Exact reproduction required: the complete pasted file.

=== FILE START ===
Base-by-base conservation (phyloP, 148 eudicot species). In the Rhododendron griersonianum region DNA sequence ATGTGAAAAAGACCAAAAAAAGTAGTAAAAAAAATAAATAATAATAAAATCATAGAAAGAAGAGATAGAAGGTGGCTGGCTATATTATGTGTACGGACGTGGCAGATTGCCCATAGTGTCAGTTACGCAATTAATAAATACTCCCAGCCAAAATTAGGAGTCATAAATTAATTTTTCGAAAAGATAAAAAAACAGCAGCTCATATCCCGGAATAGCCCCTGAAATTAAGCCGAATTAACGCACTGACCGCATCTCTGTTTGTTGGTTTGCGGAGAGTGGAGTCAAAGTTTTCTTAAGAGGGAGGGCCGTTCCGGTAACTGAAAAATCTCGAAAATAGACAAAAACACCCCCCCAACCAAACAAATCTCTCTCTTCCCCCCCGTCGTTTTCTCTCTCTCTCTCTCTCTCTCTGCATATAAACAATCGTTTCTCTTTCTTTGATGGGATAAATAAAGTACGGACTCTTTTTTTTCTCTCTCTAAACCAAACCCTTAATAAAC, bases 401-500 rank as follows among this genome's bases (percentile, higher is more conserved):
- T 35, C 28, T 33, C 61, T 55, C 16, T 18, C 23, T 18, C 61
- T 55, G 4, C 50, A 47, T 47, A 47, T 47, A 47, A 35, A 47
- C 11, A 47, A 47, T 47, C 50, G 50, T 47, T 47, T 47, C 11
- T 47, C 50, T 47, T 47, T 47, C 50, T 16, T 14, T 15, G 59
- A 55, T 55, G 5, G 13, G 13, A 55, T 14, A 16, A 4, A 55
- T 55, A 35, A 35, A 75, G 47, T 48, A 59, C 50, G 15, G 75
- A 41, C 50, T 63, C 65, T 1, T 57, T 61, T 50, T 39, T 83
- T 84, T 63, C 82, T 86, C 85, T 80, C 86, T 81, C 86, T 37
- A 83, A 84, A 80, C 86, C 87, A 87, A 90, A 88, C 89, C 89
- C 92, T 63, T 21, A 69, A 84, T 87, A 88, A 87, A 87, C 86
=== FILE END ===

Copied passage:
Base-by-base conservation (phyloP, 148 eudicot species). In the Rhododendron griersonianum region DNA sequence ATGTGAAAAAGACCAAAAAAAGTAGTAAAAAAAATAAATAATAATAAAATCATAGAAAGAAGAGATAGAAGGTGGCTGGCTATATTATGTGTACGGACGTGGCAGATTGCCCATAGTGTCAGTTACGCAATTAATAAATACTCCCAGCCAAAATTAGGAGTCATAAATTAATTTTTCGAAAAGATAAAAAAACAGCAGCTCATATCCCGGAATAGCCCCTGAAATTAAGCCGAATTAACGCACTGACCGCATCTCTGTTTGTTGGTTTGCGGAGAGTGGAGTCAAAGTTTTCTTAAGAGGGAGGGCCGTTCCGGTAACTGAAAAATCTCGAAAATAGACAAAAACACCCCCCCAACCAAACAAATCTCTCTCTTCCCCCCCGTCGTTTTCTCTCTCTCTCTCTCTCTCTCTGCATATAAACAATCGTTTCTCTTTCTTTGATGGGATAAATAAAGTACGGACTCTTTTTTTTCTCTCTCTAAACCAAACCCTTAATAAAC, bases 401-500 rank as follows among this genome's bases (percentile, higher is more conserved):
- T 35, C 28, T 33, C 61, T 55, C 16, T 18, C 23, T 18, C 61
- T 55, G 4, C 50, A 47, T 47, A 47, T 47, A 47, A 35, A 47
- C 11, A 47, A 47, T 47, C 50, G 50, T 47, T 47, T 47, C 11
- T 47, C 50, T 47, T 47, T 47, C 50, T 16, T 14, T 15, G 59
- A 55, T 55, G 5, G 13, G 13, A 55, T 14, A 16, A 4, A 55
- T 55, A 35, A 35, A 75, G 47, T 48, A 59, C 50, G 15, G 75
- A 41, C 50, T 63, C 65, T 1, T 57, T 61, T 50, T 39, T 83
- T 84, T 63, C 82, T 86, C 85, T 80, C 86, T 81, C 86, T 37
- A 83, A 84, A 80, C 86, C 87, A 87, A 90, A 88, C 89, C 89
- C 92, T 63, T 21, A 69, A 84, T 87, A 88, A 87, A 87, C 86